Some assets are confiscated from people who have not been convicted a crime. Those people experience strong-arm robbery at the hands of street gang. There is little to no difference between having your property stolen by criminal and having your property stolen by a cop. The only difference is recourse. If a criminal steals your stuff, you can call a cop.
But when a cop steals your stuff, attempting to stop him is a crime that will result in years as a guest of the Missouri Department of Corrections, which leaves the victim only two choices: hire an attorney or bend over and take it. Hiring an attorney to reclaim your property is pointless – except when there are significant sums involved. It is an expensive long process with the deck stacked against you.
The process is simple. If the cops find a significant amount of property they want to keep, they call in the DEA or other federal agency. The feds seize the property and return a large percentage back to the department. It is just like the old mafia business: Vito brought his idea to the Don. The Don blessed it and Vito kicked a share up to the Don.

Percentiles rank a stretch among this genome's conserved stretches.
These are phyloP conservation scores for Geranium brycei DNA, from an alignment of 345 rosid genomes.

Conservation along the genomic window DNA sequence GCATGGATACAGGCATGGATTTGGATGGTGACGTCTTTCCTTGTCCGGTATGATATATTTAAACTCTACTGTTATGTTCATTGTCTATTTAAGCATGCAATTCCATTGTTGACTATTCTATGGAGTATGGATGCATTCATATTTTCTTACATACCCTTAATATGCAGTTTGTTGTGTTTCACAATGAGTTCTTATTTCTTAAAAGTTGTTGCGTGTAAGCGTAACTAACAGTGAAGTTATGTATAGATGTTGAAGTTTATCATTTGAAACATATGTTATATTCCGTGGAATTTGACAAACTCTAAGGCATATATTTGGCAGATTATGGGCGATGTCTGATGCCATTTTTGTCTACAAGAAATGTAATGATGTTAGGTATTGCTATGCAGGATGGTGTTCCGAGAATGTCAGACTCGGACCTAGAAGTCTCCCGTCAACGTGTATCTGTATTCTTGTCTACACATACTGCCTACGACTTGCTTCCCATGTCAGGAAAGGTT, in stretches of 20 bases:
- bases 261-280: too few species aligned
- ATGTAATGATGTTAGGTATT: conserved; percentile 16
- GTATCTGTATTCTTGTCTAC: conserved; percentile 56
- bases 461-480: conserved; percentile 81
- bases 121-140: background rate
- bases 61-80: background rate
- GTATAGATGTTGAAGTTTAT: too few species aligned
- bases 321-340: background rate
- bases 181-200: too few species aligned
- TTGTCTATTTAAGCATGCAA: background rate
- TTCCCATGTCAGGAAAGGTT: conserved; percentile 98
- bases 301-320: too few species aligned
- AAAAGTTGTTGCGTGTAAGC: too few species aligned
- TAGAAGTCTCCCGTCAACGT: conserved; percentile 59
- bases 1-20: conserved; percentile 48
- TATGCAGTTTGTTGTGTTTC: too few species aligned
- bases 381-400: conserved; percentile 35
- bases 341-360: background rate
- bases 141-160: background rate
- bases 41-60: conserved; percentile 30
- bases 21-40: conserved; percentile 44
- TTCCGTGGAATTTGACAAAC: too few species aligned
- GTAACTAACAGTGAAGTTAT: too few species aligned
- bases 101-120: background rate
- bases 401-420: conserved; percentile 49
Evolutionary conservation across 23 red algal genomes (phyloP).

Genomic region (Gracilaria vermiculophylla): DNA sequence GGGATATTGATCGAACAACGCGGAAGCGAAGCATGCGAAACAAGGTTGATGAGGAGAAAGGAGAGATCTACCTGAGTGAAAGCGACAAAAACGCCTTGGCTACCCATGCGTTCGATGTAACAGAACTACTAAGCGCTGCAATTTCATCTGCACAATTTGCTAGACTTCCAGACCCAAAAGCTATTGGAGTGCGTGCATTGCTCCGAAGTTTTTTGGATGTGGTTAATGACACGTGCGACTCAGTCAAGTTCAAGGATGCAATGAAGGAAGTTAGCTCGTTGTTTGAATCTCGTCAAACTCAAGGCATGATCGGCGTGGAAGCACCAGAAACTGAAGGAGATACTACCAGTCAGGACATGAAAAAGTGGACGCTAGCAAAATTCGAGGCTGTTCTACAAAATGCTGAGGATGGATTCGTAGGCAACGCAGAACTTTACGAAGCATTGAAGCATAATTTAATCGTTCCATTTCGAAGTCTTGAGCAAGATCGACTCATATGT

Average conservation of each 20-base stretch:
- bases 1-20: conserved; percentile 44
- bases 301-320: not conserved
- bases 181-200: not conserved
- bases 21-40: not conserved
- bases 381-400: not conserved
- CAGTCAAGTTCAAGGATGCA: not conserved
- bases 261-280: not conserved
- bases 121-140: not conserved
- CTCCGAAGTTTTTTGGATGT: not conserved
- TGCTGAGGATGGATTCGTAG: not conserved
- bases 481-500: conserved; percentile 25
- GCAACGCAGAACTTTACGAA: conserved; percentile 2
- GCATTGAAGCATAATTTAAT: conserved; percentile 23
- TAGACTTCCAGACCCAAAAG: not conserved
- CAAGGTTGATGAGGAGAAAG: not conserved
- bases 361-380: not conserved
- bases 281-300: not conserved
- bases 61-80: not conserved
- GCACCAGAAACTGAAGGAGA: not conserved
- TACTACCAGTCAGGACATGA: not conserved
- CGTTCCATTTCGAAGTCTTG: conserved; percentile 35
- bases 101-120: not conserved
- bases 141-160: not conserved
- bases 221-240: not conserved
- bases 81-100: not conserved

If there is a smaller amount, the local law enforcement may simply confiscate it and send it over to the prosecuting attorney for forfeiture. Once the property is forfeited in this manner, 100% of the proceeds are transferred to Missouri schools.
Missouri law requires forfeited funds to benefit the schools.
So, when the police want to throw a party, buy some swag, or give each other awards, they bring in a fed and circumvent Missouri law.
This essentially means that the local and state police departments decided that they are above Missouri law and they should make a profit from their policing. And they do.
Millions of dollars funnel into Missouri law enforcement coffers through this system – Millions of dollars that should be spent teaching our youth.
In Columbia, the city council questioned the distribution of funds. They still approve the theft of money from Missouri schools, but at least they started questioning.
It is an old maxim among detectives and reporters: follow the money. When you find out who profits, you find out who had motive for the crime. It is time to end policing for profit.